Shattering voter stereotypes
The contest was supposedly a litmus test for racial and ethnic power in this historically segregated town once called "Beirut by the Lake" after political battles between machine aldermen and a liberal coalition of mostly black and Hispanic aldermen following the historic 1983 election of Harold Washington, Chicago's first black mayor.
Into the ring stepped Rahm Emanuel, President Obama's former chief of staff, who stood to become the city's first Jewish mayor.
He was joined by no less than three African-American candidates who began their campaigns at the last possible minute after a failed attempt to have black leaders nominate a "consensus candidate" to rally behind. Two of them aspired to become the city's first African-American female mayor.
And then there were the two Latino candidates. Both of whom, yes, wanted to become Chicago's first Hispanic mayor.
One was a soft-spoken Puerto Rico native with a long history of serving diverse constituents while championing Latino issues. The other, a longtime machine politician with strong ties to outgoing Mayor Richard Daley, was dubbed the de facto white candidate by one local commentator because in all his time in city politics, the son of a Mexican-American father and a Greek-Lithuanian mother had not identified himself with the city's Latino community.
Even before this playing field was set, the local and national media were writing and talking about the possibility of citywide racial and ethnic animosity. To read some of these reports, you might have wondered whether race riots between the city's 32 percent white, 32 percent black and 29 percent Latino residents would break out in the streets.
Before the full meltdown of the black consensus candidate nominating committee, the spiciest story was why Chicago's Latino community had not united behind one candidate so as to not split the vote. As if, in any case, one person could magically unite an extremely diverse electorate via shared skin color.
But the focus soon turned to whether Latinos would come out for Emanuel. The front-runner was believed by many to have been unfriendly to Latino immigrants both in his Clinton-era past and more recently as the driving force behind keeping Obama from fulfilling his campaign promises to tackle comprehensive immigration reform.
In the final weeks of the race, the air was thick with talk about which candidate was more immigrant-friendly, as if it weren't a documented fact that nationally, Latinos are more concerned about education, jobs, health care, and the federal deficit than immigration. In Chicago, crime ranks high as well.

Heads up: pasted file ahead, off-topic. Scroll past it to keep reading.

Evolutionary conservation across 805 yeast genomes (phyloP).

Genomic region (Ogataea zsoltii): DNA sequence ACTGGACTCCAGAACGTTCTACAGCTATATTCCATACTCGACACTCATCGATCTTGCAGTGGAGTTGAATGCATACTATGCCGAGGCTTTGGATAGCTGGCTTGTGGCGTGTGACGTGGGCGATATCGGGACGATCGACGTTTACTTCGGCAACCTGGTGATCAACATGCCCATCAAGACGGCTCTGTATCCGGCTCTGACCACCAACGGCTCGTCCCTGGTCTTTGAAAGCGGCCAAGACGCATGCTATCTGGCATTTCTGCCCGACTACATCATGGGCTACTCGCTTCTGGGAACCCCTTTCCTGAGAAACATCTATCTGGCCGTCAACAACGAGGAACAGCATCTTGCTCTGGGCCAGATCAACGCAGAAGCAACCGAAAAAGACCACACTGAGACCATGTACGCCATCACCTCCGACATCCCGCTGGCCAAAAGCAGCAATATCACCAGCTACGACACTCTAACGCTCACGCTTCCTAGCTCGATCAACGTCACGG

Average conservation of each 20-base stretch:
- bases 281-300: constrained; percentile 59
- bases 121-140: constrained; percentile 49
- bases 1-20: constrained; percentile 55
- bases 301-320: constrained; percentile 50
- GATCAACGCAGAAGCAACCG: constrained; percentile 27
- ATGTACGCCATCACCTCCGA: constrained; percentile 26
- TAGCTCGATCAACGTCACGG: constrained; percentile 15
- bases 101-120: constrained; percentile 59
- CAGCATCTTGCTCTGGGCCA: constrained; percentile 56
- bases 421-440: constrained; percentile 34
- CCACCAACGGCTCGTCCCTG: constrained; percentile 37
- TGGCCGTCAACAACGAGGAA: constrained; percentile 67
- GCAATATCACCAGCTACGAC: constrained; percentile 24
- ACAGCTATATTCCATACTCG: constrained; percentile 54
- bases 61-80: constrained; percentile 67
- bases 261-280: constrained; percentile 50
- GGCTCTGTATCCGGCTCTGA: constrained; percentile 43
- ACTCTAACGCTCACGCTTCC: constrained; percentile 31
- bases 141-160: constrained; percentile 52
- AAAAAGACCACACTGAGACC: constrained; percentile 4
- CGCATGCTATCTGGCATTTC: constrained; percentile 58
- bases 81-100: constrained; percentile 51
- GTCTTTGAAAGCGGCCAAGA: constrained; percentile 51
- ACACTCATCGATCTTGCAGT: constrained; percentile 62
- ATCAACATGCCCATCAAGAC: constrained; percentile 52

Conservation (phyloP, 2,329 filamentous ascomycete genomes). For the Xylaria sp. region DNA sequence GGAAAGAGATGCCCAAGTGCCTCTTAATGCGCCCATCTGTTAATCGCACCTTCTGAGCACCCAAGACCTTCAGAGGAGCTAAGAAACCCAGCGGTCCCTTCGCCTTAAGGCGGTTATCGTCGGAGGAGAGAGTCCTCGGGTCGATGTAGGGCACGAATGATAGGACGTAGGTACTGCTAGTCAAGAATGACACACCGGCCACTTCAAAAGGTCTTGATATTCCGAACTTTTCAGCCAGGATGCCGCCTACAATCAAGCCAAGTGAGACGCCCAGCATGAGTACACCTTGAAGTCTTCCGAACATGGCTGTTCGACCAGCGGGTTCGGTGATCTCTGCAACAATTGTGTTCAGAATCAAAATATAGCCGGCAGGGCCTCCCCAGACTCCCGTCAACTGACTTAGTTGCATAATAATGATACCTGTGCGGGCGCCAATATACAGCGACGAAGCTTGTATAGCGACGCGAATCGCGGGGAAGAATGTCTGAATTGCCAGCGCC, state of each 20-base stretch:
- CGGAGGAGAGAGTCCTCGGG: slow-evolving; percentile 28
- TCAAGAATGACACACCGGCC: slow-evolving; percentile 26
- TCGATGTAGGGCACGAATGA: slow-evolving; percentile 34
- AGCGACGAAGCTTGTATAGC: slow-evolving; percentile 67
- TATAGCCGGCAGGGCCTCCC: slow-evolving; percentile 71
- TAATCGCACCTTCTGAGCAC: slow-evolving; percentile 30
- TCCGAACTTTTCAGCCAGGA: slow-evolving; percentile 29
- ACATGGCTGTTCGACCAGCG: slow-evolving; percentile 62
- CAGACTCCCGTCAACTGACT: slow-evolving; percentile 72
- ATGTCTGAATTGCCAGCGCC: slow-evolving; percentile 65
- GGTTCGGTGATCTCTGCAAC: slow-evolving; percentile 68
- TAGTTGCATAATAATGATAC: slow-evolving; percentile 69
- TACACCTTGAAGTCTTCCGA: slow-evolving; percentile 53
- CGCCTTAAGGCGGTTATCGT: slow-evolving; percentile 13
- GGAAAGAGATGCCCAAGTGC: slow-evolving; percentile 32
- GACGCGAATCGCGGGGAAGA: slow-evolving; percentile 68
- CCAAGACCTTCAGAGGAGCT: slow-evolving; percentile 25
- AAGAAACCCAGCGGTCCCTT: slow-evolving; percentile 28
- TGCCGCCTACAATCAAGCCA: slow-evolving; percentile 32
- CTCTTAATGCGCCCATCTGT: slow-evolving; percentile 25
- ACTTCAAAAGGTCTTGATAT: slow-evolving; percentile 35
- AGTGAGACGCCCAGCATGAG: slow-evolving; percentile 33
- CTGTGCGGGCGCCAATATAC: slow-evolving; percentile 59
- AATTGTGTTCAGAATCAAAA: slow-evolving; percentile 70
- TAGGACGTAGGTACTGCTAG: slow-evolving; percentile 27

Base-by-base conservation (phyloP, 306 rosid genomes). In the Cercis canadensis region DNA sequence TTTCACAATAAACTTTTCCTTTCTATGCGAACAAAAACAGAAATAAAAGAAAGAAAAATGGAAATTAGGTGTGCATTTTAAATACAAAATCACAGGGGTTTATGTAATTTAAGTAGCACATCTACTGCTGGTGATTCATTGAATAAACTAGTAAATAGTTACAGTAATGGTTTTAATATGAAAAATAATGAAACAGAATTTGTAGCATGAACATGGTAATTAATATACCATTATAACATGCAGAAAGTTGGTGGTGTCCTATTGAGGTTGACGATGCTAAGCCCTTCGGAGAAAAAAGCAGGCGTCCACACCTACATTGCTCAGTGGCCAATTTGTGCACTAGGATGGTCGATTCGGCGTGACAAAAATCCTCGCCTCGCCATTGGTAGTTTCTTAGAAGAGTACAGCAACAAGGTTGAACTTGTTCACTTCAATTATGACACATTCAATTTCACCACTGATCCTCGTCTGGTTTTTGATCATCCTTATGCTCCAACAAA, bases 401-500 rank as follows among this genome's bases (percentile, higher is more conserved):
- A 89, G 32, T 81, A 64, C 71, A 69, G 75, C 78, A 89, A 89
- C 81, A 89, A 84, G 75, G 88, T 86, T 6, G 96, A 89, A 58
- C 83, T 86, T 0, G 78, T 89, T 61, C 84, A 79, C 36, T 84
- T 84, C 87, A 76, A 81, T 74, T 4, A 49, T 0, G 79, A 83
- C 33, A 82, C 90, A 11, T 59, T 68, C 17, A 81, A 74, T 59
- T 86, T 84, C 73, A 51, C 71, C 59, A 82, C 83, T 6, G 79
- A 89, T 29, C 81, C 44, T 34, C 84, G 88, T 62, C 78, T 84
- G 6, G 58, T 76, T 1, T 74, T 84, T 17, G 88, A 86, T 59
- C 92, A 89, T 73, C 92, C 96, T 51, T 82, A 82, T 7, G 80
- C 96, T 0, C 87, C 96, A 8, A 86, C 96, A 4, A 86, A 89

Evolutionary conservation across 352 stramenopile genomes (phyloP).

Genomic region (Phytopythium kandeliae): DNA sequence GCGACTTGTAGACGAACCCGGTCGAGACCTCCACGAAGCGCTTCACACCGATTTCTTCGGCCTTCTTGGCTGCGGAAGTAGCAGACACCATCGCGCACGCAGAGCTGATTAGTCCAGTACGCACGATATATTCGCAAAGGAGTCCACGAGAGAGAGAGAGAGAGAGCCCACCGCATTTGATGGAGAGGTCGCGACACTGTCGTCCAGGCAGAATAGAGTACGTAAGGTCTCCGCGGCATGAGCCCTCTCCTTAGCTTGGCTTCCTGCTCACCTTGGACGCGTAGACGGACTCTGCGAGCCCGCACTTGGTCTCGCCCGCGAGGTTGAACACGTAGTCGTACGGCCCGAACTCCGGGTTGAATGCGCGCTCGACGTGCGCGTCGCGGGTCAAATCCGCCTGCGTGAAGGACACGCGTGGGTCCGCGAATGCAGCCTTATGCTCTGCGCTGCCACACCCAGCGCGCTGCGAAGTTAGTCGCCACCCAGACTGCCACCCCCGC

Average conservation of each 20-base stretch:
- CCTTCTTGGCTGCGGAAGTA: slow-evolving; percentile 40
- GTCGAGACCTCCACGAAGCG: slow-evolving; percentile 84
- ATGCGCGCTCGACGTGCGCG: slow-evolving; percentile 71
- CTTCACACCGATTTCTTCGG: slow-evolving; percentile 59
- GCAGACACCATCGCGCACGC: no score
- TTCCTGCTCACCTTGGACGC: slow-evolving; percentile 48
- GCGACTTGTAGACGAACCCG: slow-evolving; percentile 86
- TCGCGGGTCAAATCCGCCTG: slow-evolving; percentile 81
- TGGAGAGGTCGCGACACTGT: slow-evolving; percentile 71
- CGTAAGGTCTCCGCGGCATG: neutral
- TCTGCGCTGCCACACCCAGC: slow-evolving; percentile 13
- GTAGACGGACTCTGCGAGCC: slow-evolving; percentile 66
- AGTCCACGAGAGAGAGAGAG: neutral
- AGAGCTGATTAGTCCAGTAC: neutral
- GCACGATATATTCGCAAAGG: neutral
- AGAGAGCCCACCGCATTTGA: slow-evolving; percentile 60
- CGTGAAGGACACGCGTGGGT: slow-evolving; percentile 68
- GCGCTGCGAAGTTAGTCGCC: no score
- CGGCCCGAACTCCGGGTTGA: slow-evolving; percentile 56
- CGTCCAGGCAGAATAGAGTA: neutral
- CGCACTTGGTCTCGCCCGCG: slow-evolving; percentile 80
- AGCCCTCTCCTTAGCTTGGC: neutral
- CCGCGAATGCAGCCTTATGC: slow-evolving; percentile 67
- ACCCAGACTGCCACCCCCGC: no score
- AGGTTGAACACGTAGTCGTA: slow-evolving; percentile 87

Well, by now we know that Emanuel won a sweeping victory, with 55 percent of the electorate, getting 325,413 votes. More to my point, he garnered nearly 130,000 more votes than both Latino candidates.
In the 19 city wards where the Hispanic population is heavily concentrated, Emanuel won about 13,000 more votes than both his Hispanic competitors combined.
Sure, Latino voters want to make history by electing the "First Latino"-fill-in-the-blank. And immigration is without a doubt an important issue to this minority group. But the "Latino vote" will settle for no less than a candidate they feel is qualified to tackle all the issues that loom large in their lives despite his or her immigration views.
That's the lesson as we gear up for the 2012 elections. It's crucial for political parties and candidates to re-evaluate Latino voter stereotypes and understand that Hispanics are not driven solely by ethnic solidarity or immigration concerns. They're no less interested in the economy, health and education systems, and global competitiveness than other voting blocs.
Any candidate who wants to engage a Latino voter had better concentrate on being the best qualified and most competent to tackle the nation's challenges before trying to appeal to a presumed cultural identity.
Esther Cepeda's e-mail address is email@example.com.
Last updated: 4:12 pm Thursday, December 13, 2012